The landscape shifts again as you pass Crianlarich, and hike through forest trails. It was at this stage I began to notice a constant trickle of springs and streams crossing the footpath, these persisted pretty much the entire duration. For anyone considering walking the WHW with your dog, it was a real lifesaver keeping our dog hydrated and cool. This was despite the 20+ degree temps and saved us from sharing our own water supply…of which we were savouring every last drop!
The trail drops from the forest into another valley below full of rich green farmland, accompanied by spectacular views of Beinn More. This is approximately the halfway stage. The rest of the day was relatively simple, following good paths to Tyndrum.
Setting off for our longest day on the trail, we continued along the old military road. Although this day is the longest, the path is easy going and I even gave my feet a rest from my boots, instead opting for some running trainers. The first six miles take you towards Bridge of Orchy, along this section you are presented with spectacular views of the mighty Beinn Odhar and Beinn Dorian.
From Bridge of Orchy, the way climbs through a forest path and onto a hillside overlooking Rannoch Moor (the task that lays ahead). From this viewpoint, you wind down towards the secluded Inveroran Hotel. If you need to stop for some replenishments, this is the last opportunity before taking on the wilds of the Moor.
After passing Inveroran, the trail takes you across the western edge of Rannoch Moor; a straight 10 miles without a hint of civilization or shelter. This is the biggest uninhabited wilderness in the UK, and is often considered one of the last remaining wildernesses in Europe. It’s a vast area of lochans, rivers, flora and fauna. On that sunniest of May days, with barely a cloud in the sky or a walker in sight, it felt as though you had been transported centuries into the past, navigating vast spaces along ancient trails. Onwards we ambled, towards Glencoe until we caught a glimpse of our destination in a distant haze – Kingshouse Hotel. The decent from the Moor into Glencoe and Kingshouse is reasonable with the distinct white hotel coaxing you off the moor. Scotland’s midgey problem became evident that evening and reassured me that choosing to walk the WHW in May, before they were out in full force, was a safe bet!
As we set off for our shortest day (thankfully!!), we walked through Glencoe towards the Devils staircase. Being from Scotland, Glencoe presents a familiar romance and I was glad to be walking here within the shadow of Buachaille Etive Mòr. The ascent of the devil’s staircase was easier than the name suggests, however, at 548m (highest point on WHW), the views are stunning if you get a clear day. From here, there are panoramic views of the rising moorland around Kingshouse (namely Meall a’Bhuiridh, Sron na Creise, the Three Sisters of Glencoe and Buachaille Etive Mòr). It’s a great photo op which I couldn’t pass on.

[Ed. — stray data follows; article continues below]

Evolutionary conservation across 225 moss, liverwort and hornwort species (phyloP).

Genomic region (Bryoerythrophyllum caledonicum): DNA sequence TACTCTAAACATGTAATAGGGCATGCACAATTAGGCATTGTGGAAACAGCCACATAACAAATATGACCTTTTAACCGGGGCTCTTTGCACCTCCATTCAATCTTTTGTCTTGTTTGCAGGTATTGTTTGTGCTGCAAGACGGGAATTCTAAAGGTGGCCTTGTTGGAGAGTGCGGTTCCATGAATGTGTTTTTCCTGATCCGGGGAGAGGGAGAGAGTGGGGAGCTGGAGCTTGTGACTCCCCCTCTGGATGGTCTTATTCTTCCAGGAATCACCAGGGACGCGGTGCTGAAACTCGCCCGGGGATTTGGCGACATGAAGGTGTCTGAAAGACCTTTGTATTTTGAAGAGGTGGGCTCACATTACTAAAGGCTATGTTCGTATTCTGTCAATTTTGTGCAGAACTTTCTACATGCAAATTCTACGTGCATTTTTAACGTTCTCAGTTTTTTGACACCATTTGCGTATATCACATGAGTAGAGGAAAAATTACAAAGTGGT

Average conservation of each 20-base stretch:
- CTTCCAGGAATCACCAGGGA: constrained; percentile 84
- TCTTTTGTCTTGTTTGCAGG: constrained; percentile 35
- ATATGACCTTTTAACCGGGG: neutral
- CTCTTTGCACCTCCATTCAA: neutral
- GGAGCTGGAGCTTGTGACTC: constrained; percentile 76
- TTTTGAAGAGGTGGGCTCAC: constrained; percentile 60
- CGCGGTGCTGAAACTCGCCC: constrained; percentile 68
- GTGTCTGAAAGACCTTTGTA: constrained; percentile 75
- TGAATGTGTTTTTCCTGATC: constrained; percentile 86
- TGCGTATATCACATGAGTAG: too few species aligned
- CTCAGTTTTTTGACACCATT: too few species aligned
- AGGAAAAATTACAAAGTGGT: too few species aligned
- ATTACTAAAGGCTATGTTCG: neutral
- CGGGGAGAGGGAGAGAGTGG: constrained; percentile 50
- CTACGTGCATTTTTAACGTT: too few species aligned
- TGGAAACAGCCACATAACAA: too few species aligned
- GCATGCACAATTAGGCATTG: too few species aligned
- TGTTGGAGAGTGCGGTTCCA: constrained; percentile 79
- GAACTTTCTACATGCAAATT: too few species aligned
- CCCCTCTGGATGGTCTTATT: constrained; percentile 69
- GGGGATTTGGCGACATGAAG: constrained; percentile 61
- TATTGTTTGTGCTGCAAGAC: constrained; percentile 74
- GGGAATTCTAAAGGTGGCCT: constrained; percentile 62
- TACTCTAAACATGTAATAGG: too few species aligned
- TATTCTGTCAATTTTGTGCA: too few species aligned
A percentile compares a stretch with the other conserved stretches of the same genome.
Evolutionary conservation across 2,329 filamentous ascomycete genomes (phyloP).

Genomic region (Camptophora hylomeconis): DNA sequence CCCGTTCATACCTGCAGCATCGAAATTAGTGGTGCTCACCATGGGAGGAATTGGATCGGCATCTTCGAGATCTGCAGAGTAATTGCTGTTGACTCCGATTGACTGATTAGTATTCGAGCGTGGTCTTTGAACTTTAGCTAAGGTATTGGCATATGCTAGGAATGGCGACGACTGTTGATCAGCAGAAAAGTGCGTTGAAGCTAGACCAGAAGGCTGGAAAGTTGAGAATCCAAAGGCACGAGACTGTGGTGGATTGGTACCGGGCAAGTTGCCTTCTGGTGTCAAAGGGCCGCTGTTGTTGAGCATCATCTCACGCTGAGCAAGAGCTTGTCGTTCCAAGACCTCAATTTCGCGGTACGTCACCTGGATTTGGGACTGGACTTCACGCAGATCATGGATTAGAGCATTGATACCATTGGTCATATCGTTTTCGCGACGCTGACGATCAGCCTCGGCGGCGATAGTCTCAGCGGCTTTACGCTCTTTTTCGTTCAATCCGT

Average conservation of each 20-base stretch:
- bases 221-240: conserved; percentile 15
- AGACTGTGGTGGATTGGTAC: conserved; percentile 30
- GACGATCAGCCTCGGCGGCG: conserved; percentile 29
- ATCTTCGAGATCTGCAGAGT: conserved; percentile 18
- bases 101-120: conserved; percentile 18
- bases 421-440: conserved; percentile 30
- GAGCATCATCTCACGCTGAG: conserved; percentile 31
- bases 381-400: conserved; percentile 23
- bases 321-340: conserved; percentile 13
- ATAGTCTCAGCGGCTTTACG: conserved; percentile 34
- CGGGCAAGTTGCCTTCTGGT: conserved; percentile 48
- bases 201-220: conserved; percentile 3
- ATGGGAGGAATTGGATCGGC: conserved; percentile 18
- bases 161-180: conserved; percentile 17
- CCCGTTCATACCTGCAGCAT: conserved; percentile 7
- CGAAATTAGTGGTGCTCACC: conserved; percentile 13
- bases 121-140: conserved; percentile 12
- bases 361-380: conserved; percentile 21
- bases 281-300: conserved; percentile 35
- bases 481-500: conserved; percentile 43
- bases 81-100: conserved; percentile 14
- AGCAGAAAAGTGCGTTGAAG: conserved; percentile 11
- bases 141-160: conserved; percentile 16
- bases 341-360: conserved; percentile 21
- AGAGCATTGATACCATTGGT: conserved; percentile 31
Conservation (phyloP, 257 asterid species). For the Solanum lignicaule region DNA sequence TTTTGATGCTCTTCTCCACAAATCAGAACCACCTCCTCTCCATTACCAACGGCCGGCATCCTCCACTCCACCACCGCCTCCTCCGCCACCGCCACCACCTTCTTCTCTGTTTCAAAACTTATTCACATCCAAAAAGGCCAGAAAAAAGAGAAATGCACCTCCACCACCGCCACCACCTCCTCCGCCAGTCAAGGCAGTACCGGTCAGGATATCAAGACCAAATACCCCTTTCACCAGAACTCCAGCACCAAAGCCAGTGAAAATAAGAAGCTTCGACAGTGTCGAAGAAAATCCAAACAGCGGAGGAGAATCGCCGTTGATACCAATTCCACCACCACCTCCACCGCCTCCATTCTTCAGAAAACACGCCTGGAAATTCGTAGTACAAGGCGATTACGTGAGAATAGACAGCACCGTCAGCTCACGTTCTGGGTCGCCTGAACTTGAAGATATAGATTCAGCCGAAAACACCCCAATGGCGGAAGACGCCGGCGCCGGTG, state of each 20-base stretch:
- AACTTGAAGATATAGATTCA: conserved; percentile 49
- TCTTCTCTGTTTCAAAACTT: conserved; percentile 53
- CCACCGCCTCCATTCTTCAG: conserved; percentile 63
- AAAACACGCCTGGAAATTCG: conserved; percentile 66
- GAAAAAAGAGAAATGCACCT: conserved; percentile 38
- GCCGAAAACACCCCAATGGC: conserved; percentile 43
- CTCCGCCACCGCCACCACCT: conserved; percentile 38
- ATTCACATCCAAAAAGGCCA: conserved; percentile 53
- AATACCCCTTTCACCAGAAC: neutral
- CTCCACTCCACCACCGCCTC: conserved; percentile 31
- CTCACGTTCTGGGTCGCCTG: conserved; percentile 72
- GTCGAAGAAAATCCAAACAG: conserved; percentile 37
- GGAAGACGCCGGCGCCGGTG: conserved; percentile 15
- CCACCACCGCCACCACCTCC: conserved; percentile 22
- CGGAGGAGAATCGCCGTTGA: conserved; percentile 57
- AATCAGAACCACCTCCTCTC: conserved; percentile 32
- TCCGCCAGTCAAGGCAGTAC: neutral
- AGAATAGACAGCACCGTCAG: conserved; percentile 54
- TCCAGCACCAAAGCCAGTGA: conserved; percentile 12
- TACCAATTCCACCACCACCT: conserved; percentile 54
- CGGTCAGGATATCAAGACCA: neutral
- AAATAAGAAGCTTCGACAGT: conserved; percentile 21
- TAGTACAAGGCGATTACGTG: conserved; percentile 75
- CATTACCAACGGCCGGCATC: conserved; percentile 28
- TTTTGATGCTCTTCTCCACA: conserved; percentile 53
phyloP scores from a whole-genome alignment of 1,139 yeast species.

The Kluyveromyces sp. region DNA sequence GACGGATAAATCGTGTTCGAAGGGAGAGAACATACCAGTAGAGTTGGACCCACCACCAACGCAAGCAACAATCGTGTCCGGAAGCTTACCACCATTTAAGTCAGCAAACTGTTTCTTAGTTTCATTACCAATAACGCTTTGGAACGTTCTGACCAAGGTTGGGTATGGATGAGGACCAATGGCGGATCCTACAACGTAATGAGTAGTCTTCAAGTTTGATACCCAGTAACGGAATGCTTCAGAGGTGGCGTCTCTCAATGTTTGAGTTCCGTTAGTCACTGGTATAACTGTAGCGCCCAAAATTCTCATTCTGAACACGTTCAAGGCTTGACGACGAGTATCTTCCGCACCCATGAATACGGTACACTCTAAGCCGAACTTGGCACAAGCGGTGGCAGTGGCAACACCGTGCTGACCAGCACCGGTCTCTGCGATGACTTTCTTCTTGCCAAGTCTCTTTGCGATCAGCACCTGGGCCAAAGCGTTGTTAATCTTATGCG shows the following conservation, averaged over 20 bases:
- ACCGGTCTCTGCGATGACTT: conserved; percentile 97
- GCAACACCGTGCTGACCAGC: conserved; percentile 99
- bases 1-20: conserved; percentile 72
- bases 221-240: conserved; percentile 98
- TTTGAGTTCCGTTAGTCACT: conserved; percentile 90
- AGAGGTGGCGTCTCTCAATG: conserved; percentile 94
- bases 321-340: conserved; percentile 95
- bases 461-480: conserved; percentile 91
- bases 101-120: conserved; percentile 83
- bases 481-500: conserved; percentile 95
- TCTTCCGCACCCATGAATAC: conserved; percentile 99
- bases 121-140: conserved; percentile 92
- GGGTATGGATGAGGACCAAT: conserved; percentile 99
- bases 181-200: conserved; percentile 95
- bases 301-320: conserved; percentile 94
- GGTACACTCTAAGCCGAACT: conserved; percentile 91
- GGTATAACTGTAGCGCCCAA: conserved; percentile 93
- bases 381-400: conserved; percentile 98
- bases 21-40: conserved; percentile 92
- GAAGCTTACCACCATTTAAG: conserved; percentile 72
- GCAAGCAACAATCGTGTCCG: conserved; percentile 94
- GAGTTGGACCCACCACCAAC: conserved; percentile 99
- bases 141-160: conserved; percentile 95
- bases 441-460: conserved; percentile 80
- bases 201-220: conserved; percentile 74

The decent from this point down towards Kinlochleven is long and after days on the trail my knees began to feel it. However, cascading slopes, scattered with newly blooming wild flowers and warm weather made this particular section feel as though I’d signed up to a walking holiday in the Alps, rather than Scotland. Since this was our shortest day, we stopped off at Ice Factor upon entering Kinlochleven. This is the biggest indoor ice climbing wall in the world and is an impressive sight.
The final day of the WHW, a real mix of emotions were felt as we began to climb back out of the valley we had walked into yesterday. The knowledge that the end will quite literally soon be in sight spurs you on. At this stage the old military road cutting through yet another vast glen becomes a regularity, however, the ruins of old farm buildings do make you question how people could survive in such a baron landscape, hundreds of years ago.
Eventually, Ben Nevis, the tallest peak in Britain, comes into view – many walkers actually hike to the top of Ben Nevis at the end of the WHW as an additional achievement. It was a strange feeling laying eyes on the mountain, acknowledging the near 100 miles I had walked.
From this point you follow paths leading you through forest plantations towards Glen Nevis and as Fort William nears you drop into the valley. The final two miles felt like a long slog along the roadside leading into the center of Fort William. The WHW’s original ending (pictured below), is found on the entrance to Fort Willam. However, venture further into town to reach the official end, marked by a statue..conveniently it’s right next to a Weatherspoons.
The West Highland Way is the longest hike I’ve ever completed, by a long shot. The trail really provided the perfect introduction to multi-day hiking and I’d highly recommend it to anyone as the terrain is not very technical…all it requires is the desire and determination to see it through.
The perfect adventure if you’re craving the wild this summer!
Useful resources to start planning your trip:
The West Highland Way - Official site, brilliant for reading about each stage and very useful if you are planning to organise the whole trip yourself
Absolute Escapes, West Highland Way - Great if you want to take the holiday approach, they take care of everything from places to stay to organising baggage transfers.
AMS Baggage Transfer- Useful if you are just looking for a company to pick up and drop off your kit at every stage.